File:Blame! 7 log-38-024-025.jpg
Double page from BLAME!

The City is actually a structure that began on Earth. The mechanical beings known as Builders, which move around reforming and creating new landscapes, appear to have begun building without end, creating an enormous structure with little internal logic or coherence. There exists some kind of major isolation system between the gargantuan floors of The City. Between them, there are entire layers of an unknown, nearly-indestructible material called "the megastructure". Attempts to approach the megastructure result in a massive safeguard response so as to prevent trespassing. Bypassing the safeguard is pointless, as it is nearly impossible to even scratch the megastructure. Only a direct Gravitational Beam Emitter blast is known to have been capable of digging a hole into a megastructure.

The City, and the Builders, were controlled by the Netsphere and the Authority but they have since lost the power to control the expansion of The City due to the chaotic and insecure manner of its growth. Without intervention by a user with Net Terminal Genes they cannot reestablish control over The City nor the Safeguards, whose original job was to eliminate any humans who try to access the Netsphere without Net Terminal Genes. The Safeguard now attempts to destroy all humans without the Net Terminal Gene as the degradation of The City has corrupted their true goals.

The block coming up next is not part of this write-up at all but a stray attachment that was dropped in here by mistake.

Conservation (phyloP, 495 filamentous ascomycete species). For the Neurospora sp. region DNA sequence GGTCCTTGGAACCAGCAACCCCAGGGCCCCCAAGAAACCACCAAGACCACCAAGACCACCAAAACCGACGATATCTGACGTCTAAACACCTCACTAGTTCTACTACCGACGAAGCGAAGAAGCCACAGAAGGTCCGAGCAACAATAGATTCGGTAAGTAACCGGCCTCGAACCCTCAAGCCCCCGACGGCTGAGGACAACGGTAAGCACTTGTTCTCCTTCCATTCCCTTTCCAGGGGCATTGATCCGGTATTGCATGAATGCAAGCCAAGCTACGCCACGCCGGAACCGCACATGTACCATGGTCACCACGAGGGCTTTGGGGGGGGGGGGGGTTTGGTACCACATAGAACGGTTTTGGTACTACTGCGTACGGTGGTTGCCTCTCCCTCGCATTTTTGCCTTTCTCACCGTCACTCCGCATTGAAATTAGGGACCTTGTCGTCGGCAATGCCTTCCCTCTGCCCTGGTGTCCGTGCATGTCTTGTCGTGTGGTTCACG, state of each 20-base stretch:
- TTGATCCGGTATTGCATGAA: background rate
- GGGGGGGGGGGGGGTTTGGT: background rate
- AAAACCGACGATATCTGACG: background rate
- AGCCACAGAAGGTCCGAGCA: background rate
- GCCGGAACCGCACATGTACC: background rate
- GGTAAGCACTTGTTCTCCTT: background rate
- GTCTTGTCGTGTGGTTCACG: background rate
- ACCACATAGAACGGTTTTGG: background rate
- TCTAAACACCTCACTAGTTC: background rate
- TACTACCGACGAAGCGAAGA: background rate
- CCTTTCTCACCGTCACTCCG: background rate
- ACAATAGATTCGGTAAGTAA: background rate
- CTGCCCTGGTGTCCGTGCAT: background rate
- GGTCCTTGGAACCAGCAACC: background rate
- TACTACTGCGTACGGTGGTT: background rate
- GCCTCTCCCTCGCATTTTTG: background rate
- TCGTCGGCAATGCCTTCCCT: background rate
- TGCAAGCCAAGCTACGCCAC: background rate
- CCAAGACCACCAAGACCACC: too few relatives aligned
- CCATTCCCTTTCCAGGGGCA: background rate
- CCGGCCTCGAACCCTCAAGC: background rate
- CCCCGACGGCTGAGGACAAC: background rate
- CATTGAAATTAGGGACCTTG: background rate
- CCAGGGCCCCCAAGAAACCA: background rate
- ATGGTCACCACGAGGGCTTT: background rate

In regards to the scale of the structure, NOiSE, the prequel to Blame!, states in its final chapter that "At one point even the Moon, which used to be up in the sky above, was integrated into The City's structure". It has been suggested by Tsutomu Nihei himself in his artbook Blame! and So On that the scale of The City is beyond that of a Dyson sphere, reaching at least Jupiter's planetary orbit (for a radius of around 5.2 AU, or 778,547,200 km); this is also suggested in scenarios such as Blame! vol. 9, where Killy finds himself having to travel through a room roughly the size of Jupiter (roughly 143,000 km.).[1][2]



The original Japanese manga was collected into 10 volumes (tankōbon) by Kodansha's Afternoon KC division. In February 2005, Tokyopop announced that it has licensed Blame! for U.S. distribution, with publication beginning in August 2005. After releasing the final volume in 2007, the series has gone out of print with several volumes becoming increasingly hard to find. In 2006 the Tokyopop distribution was nominated for a Harvey Award in the category 'Best American Edition of Foreign Material'.[3]